- Museum number
Wooden anthropoid coffin, restored from fragments, made to contain the body of King Menkaure (Mycerinus) of the Fourth Dynasty. It is of simple form, representing the dead ruler in the shroud and tripartite wig of a transfigured being. The plain surface is relieved only by a hieroglyphic inscription carved in two columns down the centre of the lid. It reads: 'O the Osiris King of Upper and Lower Egypt Menkaure, living forever, born of the sky, conceived by Nut, heir [of Geb] .....: Your mother Nut spreads herself over you in her name of 'Mystery of Heaven'. She has made you a god, [whose enemies do not exist], King of Upper and Lower Egypt Menkaure, living forever.' This is a version of a much-copied inscription, found as early as the Pyramid Texts, which invokes the maternal sky-goddess Nut to protect the king and ensure his resurrection.
The coffin is constructed from several different kinds of wood. The larger components are all of juniper and fir. Local timbers (sycomore fig and tamarisk) were used to make some of the dowels and tenons with which the planks are joined together.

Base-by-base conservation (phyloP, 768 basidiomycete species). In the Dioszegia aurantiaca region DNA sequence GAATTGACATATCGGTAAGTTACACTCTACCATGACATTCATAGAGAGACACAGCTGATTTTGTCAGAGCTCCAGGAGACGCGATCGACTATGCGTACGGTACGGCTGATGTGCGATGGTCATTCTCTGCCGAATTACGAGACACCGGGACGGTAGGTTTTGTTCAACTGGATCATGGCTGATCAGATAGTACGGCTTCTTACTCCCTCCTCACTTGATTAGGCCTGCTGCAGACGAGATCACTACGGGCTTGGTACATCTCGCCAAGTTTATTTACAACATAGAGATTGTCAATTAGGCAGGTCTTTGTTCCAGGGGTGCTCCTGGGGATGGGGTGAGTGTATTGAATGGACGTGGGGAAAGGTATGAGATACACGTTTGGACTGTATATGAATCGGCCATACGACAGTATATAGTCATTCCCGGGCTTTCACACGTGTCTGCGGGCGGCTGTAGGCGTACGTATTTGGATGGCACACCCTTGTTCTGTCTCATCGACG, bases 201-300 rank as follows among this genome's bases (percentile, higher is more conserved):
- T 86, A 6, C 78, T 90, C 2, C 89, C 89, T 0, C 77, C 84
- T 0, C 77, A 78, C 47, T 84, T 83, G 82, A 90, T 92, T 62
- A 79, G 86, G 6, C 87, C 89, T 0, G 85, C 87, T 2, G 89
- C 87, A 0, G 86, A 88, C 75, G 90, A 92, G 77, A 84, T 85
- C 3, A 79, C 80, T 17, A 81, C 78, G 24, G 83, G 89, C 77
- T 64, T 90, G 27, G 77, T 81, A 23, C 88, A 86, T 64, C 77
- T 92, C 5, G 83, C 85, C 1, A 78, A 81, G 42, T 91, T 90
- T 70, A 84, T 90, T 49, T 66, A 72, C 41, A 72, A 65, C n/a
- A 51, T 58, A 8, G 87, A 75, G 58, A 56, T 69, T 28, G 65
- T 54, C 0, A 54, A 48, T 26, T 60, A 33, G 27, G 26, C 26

The coffin was not part of the original funerary equipment of Menkaure, but was made for a later restoration of his burial, as indicated by both stylistic and epigraphic evidence (see Comment).
Length: 166 centimetres (as mounted)
- Curator's comments
- PM III (2): 34.
Vyse and Perring, Operations, II, 86, 87, 93-6, pl. opp. 94.
Birch, ZAS 7 (1869), 49-50.
Sethe, ZAS 30 (1892), 94-8.
British Museum, A Handbook to the Egyptian Mummies and Coffins exhibited in the British Museum (1938), 21-23, pl. VIII;
T G Allen, Occurrences of Pyramid Texts (1950), 28-9;
C M Zivie-Coche, Giza au premier millenaire (1991): 97-101;
J. Taylor in N. Strudwick, Masterpieces of Ancient Egypt, London 2006, pp. 264-5.
- On display (G63/dc14)
- fair (incomplete)
- Acquisition date
- Egypt and Sudan
- BM/Big number
- Registration number